2020 was a year of extreme challenges, both on personal and professional fronts. From a global pandemic which forced everyone to reconfigure even the most basic elements of our lives to a society challenged with becoming proactively anti-racist — our world is forever changed.
Despite all of this, I look back at the past year with pride in our community’s resilience, dedication and compassion.
In my last message, I noted that our college would take meaningful steps in achieving anti-racist policies and culture. While this process will require time and continued work, I am pleased to note that we have taken key steps already. I appointed Dr. Melanie Ragin as our inaugural assistant dean for inclusion and academic excellence. She will lead the college’s diversity office and advance our diversity and inclusion strategic goals, in alignment with the university’s Belonging at Cornell framework. We are also in the final stages of crafting a new Diversity, Equity and Inclusion Action Plan, which will be published on our website when it is finalized.
This action plan will communicate our commitment to recruiting more students from Black, Indigenous and People of Color (BIPOC) groups and reduce their barriers to accessing our degree programs. We will make the same efforts in recruiting staff and faculty from BIPOC backgrounds, develop mentoring programs and continue our community education efforts around diversity, equity and inclusion (DEI) topics.
In this issue, you will hear more from some of the BIPOC community members at the college, including Dr. Ragin herself, and faculty and trainees studying immunology. You’ll also learn about growing efforts to support BIPOC students in their pursuit of a veterinary medicine degree. It is my hope that these stories are just the beginning on our journey toward becoming a truly anti-racist institution.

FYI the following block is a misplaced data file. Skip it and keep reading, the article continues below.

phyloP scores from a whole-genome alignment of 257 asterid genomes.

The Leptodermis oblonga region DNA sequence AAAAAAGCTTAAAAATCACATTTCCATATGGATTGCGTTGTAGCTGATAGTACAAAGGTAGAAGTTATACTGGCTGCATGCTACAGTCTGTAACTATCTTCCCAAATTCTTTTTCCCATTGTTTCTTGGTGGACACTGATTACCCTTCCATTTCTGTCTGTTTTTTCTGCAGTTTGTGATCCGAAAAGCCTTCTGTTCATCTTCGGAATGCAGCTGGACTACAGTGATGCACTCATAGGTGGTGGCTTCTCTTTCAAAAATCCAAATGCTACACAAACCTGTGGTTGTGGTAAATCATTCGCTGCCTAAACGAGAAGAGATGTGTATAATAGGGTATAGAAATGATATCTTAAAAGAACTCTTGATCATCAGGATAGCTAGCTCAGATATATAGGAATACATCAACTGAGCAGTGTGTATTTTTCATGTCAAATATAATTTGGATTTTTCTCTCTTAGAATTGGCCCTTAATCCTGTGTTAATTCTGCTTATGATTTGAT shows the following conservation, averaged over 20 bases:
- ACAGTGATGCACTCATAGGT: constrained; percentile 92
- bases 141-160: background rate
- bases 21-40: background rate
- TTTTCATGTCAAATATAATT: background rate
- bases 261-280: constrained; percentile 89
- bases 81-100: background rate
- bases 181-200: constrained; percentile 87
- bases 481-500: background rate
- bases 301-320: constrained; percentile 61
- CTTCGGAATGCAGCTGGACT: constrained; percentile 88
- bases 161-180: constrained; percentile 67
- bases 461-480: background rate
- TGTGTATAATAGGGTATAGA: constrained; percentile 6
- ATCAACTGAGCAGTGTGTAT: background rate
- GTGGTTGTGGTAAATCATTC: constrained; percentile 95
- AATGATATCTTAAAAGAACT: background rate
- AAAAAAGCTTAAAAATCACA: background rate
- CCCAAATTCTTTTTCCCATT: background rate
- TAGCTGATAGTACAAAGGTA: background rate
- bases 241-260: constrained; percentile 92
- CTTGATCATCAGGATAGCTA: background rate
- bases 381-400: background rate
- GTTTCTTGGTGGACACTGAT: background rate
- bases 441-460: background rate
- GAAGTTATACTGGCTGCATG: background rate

This issue also brings you stories of remarkable generosity — alumni, faculty and friends who have supported our efforts to bring excellent care and compassion to the animals in our lives.
Even as we looked back on the successes and challenges of the last year, we watched the terrible news unfold this past week as the U.S. Capitol was attacked by a mob intent on disrupting the transition to our newly elected president and vice president.
While the road forward for our nation, university and college is no doubt filled with obstacles and detours, 2020 has shown us that we can adapt and persevere during even the most difficult of circumstances. I am confident this strength will continue to serve us well in the coming year. •
Lorin D. Warnick, D.V.M., Ph.D. ’94
Austin O. Hooey Dean of Veterinary Medicine